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In NFCB’s September newsletter, we interviewed Timothy Lynch. Timothy is the Executive Director at KALX in Berkeley, California.

Interviewed by Lisa Kettyle, NFCB’s former Program Director. 

Lisa: How did you get started in community radio?

Tim: I got started in college radio back in the day on WONY in upstate NY and fell in love with it immediately. We had a huge record library and a lot of freedom to do free-form radio. I love music and took to it like a duck to water. It was just a journey of discovery.

L: How did your career progress to bring you here?

T: I had two parallel paths in my life. One of them I became a campus venue manager here. I came to do a grad degree. I liked college so much I stayed in, the same way I did with radio. I got a master’s degree at the University of Hawaiʻi at Mānoa and became the student general manager at the station there. Then I moved back to the University of California – Berkeley (Cal) for a grad degree in history. I also started writing about music. I just love to share music with people.

I was doing college administration and events, and that led to a management role. When the manager here at KALX retired after 34 years, I realized I had this one shot to bring the two parts of my life together. I feel really lucky that my vocation and my avocation are now the same thing.

L: What’s going on at your station these days?

T: It’s recruitment time. Every semester, we start recruiting new students. It’s really exciting to share the joy of radio that I first experienced with a whole batch of new students. We just started an internship for credit where we’ll be teaching students how to produce a public affairs program. A lot of KALX volunteers have gone on to professional careers in the industry. They’ll be doing some guest speaking for us and the interns will learn how to do interviews, how to use the equipment in the station, and we’ll see what comes out of it.

I’m also pretty excited that one of our public affairs shows just earned two different nominations for the College Broadcaster Inc. Awards for Best Documentary. The nominated pieces are the “Ohlone Land Episode” and “The Health of The Internet.”

L: Is KALX live 24/7?

T: No, we are live from 7am to 1am. After the pandemic, we’ve been airing recordings of shows that aired at different times during the day. When I got my start in college radio, you had to do the 3-6 in the morning slot. I don’t feel like that’s fair to students. They’re students first and foremost, right?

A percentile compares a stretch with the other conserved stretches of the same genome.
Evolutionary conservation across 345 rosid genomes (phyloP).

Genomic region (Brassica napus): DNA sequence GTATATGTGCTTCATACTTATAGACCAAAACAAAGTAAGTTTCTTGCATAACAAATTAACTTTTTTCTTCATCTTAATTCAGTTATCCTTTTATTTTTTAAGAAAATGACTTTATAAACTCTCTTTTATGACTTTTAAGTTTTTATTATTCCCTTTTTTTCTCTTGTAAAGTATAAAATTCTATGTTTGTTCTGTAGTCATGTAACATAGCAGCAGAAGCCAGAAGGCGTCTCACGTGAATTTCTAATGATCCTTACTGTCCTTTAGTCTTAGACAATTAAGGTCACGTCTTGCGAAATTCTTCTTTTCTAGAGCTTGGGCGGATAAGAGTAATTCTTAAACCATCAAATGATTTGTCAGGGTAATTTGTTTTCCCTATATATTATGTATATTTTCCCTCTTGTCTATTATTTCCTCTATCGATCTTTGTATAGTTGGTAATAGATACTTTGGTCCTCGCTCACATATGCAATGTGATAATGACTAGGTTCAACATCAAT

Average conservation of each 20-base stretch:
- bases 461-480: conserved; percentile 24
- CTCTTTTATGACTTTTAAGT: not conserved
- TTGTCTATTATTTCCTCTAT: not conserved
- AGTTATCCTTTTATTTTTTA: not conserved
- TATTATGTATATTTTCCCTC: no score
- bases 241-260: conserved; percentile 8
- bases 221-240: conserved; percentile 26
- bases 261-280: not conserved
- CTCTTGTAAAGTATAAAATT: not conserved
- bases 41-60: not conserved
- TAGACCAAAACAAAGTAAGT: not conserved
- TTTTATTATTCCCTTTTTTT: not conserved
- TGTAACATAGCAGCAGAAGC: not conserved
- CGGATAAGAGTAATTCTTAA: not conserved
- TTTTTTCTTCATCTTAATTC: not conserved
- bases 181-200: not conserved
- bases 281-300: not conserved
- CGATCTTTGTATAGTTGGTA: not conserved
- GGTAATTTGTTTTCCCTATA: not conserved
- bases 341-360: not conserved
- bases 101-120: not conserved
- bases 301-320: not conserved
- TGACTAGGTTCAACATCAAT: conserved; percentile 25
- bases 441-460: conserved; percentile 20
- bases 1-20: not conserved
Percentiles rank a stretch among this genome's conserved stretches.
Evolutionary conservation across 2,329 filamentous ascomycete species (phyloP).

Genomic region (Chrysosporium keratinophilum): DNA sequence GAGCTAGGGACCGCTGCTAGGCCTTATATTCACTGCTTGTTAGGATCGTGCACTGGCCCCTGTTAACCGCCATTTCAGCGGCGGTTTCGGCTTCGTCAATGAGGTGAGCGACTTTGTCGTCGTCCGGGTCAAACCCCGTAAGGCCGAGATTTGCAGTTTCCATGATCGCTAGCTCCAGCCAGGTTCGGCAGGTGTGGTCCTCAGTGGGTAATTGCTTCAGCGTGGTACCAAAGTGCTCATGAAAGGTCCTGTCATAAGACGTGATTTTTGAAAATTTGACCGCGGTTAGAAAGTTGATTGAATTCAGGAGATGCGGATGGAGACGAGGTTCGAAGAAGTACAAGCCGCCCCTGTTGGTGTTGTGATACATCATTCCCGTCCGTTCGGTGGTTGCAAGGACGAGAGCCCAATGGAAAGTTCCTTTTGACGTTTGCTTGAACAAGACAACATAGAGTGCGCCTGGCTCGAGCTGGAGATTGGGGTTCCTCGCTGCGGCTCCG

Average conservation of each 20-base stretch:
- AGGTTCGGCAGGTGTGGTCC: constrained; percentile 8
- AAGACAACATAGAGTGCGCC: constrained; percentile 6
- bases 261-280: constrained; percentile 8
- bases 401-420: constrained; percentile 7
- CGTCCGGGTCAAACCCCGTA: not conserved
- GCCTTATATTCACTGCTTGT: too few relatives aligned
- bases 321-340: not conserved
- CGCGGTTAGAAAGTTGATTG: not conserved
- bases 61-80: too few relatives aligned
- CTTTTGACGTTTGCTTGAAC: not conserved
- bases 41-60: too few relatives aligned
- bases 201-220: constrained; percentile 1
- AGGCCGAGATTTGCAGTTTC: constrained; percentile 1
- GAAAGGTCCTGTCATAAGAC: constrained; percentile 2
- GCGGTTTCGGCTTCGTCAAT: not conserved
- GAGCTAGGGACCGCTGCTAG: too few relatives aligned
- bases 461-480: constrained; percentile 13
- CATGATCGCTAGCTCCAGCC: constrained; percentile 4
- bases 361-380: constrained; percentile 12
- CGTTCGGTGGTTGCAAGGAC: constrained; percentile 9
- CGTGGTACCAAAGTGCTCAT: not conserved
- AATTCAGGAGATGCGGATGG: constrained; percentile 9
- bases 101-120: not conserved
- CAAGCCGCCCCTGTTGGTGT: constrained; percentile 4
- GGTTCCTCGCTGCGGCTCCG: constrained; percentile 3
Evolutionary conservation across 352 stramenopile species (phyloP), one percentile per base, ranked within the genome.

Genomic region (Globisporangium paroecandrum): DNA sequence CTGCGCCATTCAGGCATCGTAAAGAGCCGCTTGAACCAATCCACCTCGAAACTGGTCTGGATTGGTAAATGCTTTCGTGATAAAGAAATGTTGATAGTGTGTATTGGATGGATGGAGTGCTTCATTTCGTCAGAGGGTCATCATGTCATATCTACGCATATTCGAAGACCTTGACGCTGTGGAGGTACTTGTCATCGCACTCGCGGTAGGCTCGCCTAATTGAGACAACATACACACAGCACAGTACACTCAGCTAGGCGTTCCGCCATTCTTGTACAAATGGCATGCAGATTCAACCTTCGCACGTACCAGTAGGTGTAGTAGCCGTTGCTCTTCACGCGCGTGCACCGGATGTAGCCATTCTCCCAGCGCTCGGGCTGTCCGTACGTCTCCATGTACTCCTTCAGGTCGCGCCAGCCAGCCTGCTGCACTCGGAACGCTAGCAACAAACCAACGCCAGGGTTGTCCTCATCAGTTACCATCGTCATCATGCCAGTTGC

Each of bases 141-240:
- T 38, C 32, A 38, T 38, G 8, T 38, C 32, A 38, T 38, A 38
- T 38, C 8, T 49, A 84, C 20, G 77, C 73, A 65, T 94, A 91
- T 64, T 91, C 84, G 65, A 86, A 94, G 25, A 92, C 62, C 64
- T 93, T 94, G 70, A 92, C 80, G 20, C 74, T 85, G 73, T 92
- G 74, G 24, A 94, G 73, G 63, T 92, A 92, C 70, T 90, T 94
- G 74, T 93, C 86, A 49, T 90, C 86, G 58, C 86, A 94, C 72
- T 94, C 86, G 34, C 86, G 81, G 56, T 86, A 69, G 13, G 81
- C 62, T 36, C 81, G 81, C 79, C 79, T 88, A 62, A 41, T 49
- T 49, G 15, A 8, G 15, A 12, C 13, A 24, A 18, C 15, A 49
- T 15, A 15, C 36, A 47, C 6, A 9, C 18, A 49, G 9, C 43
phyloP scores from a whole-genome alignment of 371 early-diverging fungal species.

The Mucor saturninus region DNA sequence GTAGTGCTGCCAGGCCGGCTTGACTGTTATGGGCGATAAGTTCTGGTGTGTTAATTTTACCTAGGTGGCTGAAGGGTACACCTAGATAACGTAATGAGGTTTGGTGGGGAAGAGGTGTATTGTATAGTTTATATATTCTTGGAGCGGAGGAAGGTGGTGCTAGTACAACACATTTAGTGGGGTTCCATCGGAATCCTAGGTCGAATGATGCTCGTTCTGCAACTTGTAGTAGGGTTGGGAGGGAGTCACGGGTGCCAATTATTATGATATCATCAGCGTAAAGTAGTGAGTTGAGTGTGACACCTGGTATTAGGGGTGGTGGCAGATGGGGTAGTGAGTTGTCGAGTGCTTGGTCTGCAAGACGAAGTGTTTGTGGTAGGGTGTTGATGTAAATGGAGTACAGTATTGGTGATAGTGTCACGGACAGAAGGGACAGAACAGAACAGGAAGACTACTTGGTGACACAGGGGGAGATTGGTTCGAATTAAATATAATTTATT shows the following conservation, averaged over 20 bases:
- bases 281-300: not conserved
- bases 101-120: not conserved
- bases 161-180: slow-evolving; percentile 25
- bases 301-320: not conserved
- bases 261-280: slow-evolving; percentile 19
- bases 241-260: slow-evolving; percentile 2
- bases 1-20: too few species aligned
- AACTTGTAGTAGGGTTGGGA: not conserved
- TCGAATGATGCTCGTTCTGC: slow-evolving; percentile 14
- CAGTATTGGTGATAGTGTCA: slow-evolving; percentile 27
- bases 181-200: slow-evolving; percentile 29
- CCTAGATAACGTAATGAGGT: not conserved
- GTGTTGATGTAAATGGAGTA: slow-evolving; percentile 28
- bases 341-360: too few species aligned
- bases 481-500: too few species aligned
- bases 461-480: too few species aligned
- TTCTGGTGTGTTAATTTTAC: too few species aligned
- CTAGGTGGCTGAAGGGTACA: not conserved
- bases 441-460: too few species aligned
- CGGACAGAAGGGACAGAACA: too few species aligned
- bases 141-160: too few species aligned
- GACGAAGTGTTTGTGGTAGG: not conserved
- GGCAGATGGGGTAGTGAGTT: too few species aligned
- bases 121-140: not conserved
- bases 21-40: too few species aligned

Honestly, the beginning of this semester is the first time it feels like the pre-pandemic era on campus and around the station.

L: What is it that makes it feel that way this year, as opposed to the last two?

T: In the last couple of years, I think people were very tentative. There was still a lot of hybrid or just plain old remote. There is a lot more in-person stuff going on now than there was. I think there’s generally more excitement and interest in being back together as people, perhaps less fear.

L: How long have you been the general manager there?

T: I started on October 1 of last year, so not quite 11 months.

L: What advice would you give yourself a year ago for this role?

T: I’d tell myself to do what I’ve been doing. I spent the first bunch of time listening to my team, not touching a thing, and asking, “How does this work? How have you been doing?” They’ve been successful for over 60 years now. We have a long tradition here. I listened to our team and how they wanted to do things and what changes they might like. Since I’m older, I see retirement on the horizon. I’ve approached this job in a way I’ve never done. If I’m here for five years, that’s less than 250 weeks. I’m approaching this job as each week, what am I doing to try and leave the station a little bit better than I found it. Now I’m trying to implement some things that I’ve learned. Because I can see the endpoint, there’s a certain amount of focus that I’m able to bring to the job that I don’t think I had in any of my previous roles.

L: What are you reading or listening to these days?

I’ve been reading books and watching films from Berkley’s summer reading list that they suggest for incoming students every year. One of them this year is a film called Crip Camp that I really love. I’m the parent of a wheelchair-using disabled daughter. That means a lot to me, that film, and it meant a lot to her, too. There’s another book on the list of a former mentor of mine – it’s her memoir. Her name is Evangeline Canonizado Buell and the book is called 25 Chickens and a Pig for a Bride. She’s a Filipina immigrant, and at one point, a Filipino farmer offered her father 25 chickens and a pig for her hand in marriage. Luckily, she and her father both had greater ambitions for her life than that. The memoir is fascinating.